At that time they and their children shall leave you and return to their family and to the property of their ancestors.
The people of Israel are the Lord's slaves, and he brought them out of Egypt; they must not be sold into slavery.
Do not treat them harshly, but obey your God.
If you need slaves, you may buy them from the nations around you.
You may also buy the children of the foreigners who are living among you. Such children born in your land may become your property,
and you may leave them as an inheritance to your children, whom they must serve as long as they live. But you must not treat any Israelites harshly.
Suppose a foreigner living with you becomes rich, while some Israelites become poor and sell themselves as slaves to that foreigner or to a member of that foreigner's family.
After they are sold, they still have the right to be bought back. A brother
or an uncle or a cousin or another close relative may buy them back; or if they themselves earn enough, they may buy their own freedom.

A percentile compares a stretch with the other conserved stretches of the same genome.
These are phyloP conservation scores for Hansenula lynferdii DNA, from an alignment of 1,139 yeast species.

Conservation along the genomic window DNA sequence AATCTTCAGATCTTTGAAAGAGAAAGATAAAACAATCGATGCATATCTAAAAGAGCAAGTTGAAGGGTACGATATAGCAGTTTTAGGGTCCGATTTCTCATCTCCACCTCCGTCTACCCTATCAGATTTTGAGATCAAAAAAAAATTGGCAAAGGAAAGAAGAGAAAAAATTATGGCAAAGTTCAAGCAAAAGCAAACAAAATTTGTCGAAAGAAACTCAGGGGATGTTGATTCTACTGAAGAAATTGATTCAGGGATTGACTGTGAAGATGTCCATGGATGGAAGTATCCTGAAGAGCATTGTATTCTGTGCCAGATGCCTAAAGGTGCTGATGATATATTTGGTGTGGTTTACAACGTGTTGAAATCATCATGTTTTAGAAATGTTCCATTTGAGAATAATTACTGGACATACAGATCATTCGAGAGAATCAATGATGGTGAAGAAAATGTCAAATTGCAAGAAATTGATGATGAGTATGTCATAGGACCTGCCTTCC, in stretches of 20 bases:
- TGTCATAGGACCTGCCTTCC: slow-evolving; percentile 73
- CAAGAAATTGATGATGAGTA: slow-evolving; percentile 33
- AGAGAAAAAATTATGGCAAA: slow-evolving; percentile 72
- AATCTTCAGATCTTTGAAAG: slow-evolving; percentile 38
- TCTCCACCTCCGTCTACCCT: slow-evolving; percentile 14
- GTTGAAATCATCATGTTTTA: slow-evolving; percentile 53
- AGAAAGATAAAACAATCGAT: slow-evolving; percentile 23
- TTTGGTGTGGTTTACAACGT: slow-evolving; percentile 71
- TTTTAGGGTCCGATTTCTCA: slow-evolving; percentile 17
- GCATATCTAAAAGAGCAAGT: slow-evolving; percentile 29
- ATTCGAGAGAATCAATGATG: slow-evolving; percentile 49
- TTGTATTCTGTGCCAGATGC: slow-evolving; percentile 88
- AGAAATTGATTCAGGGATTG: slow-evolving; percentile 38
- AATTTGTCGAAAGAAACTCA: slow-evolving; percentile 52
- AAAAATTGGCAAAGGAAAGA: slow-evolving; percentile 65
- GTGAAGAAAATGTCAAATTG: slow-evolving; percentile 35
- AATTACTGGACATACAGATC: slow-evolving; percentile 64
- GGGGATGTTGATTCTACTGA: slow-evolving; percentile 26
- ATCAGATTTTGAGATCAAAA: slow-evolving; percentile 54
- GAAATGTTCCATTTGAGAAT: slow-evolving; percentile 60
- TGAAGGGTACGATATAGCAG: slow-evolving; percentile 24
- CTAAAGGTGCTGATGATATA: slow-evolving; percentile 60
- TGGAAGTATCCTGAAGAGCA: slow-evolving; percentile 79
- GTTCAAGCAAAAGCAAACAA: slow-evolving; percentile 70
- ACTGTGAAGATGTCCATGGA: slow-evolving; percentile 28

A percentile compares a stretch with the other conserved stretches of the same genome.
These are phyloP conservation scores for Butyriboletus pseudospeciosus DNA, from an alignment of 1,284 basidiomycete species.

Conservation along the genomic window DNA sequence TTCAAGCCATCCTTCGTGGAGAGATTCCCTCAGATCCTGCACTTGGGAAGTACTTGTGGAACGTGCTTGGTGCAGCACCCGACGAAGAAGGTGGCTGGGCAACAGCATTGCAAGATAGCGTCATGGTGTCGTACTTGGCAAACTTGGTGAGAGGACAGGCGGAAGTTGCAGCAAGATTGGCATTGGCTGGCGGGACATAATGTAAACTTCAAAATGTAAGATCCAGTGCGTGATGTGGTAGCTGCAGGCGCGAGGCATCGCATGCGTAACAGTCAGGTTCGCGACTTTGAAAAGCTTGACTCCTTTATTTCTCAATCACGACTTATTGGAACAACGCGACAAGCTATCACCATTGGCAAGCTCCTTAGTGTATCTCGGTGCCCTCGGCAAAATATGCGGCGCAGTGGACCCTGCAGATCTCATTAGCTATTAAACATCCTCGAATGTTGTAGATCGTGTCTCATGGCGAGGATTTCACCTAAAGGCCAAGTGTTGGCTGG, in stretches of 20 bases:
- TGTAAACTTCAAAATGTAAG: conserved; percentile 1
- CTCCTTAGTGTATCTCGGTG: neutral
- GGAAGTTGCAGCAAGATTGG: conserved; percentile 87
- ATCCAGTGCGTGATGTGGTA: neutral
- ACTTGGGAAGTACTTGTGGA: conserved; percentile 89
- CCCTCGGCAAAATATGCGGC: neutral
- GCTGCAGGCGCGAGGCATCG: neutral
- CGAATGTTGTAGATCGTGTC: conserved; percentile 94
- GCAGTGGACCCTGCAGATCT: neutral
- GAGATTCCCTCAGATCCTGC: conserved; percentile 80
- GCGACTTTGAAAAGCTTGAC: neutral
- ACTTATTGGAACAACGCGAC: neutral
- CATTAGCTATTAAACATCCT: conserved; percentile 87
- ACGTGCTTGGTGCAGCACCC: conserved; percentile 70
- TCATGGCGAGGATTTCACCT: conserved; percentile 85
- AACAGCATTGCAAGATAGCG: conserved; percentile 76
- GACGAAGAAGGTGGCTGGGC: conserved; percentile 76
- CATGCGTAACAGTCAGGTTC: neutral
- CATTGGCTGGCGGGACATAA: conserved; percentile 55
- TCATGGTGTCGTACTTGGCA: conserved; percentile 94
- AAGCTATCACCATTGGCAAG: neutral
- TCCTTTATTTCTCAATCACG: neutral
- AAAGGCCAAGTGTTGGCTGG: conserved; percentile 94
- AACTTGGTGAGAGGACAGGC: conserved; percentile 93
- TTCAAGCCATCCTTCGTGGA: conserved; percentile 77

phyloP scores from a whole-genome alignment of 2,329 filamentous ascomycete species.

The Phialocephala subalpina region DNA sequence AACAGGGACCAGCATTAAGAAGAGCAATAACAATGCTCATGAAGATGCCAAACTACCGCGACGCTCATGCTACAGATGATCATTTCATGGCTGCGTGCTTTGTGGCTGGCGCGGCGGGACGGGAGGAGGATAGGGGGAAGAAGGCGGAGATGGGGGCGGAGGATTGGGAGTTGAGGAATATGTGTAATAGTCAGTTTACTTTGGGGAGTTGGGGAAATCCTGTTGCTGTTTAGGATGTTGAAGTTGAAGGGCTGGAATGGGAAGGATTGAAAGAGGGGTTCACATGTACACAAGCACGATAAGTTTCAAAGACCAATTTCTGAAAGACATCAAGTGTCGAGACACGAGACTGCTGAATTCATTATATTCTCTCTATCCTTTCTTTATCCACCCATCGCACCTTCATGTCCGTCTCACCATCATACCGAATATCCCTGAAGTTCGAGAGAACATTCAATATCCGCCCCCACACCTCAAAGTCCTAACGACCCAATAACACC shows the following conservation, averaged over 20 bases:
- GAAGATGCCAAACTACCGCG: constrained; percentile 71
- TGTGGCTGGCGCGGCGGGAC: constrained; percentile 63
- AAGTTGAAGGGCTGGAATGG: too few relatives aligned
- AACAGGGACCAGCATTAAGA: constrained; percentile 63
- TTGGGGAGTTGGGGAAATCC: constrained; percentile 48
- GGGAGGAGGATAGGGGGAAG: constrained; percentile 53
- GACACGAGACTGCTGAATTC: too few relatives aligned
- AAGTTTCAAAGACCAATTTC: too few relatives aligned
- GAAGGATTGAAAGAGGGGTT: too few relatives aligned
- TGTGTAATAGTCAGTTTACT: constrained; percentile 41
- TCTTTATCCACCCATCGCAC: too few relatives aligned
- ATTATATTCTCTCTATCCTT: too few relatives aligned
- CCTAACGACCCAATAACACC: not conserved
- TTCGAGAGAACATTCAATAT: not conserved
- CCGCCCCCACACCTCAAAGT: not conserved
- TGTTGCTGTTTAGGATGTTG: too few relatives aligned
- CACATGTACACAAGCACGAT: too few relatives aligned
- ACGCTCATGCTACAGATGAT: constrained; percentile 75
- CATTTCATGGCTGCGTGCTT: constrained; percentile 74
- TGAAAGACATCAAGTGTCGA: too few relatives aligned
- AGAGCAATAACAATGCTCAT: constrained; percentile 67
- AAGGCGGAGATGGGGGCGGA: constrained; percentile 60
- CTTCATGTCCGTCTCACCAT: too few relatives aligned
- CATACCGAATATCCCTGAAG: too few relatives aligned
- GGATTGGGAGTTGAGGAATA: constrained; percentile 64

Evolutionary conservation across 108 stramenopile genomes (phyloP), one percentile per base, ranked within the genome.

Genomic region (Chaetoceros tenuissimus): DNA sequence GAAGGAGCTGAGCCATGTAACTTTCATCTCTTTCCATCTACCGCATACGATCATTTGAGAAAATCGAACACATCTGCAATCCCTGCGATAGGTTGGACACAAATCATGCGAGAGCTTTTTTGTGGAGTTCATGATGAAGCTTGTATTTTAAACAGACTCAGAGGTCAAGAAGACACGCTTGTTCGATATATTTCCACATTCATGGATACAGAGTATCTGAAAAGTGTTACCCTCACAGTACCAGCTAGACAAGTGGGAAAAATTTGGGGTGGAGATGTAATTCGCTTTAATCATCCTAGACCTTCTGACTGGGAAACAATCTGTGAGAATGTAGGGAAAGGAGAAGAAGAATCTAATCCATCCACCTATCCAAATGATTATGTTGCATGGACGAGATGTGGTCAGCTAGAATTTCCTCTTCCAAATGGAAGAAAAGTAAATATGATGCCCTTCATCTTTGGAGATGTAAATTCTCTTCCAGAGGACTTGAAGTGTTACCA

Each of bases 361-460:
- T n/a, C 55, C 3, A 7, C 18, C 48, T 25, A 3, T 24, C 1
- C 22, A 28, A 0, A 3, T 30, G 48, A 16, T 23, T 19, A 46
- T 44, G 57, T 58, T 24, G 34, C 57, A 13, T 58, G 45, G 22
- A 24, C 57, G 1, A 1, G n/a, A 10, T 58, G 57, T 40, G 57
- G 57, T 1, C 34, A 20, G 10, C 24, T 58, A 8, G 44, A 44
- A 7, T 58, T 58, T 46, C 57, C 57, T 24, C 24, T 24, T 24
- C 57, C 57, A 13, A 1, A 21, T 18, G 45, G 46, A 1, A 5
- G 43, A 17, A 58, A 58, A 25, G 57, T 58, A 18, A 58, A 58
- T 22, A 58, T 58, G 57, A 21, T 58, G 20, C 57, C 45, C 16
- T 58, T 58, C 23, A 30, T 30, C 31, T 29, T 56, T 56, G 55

They must consult the one who bought them, and they must count the years from the time they sold themselves until the next Year of Restoration and must set the price for their release on the basis of the wages paid hired workers.
They must refund a part of the purchase price according to the number of years left,
as if they had been hired on an annual basis. Their master must not treat them harshly.
If they are not set free in any of these ways, they and their children must be set free in the next Year of Restoration.
Israelites cannot be permanent slaves, because the people of Israel are the Lord's slaves. He brought them out of Egypt; he is the Lord their God.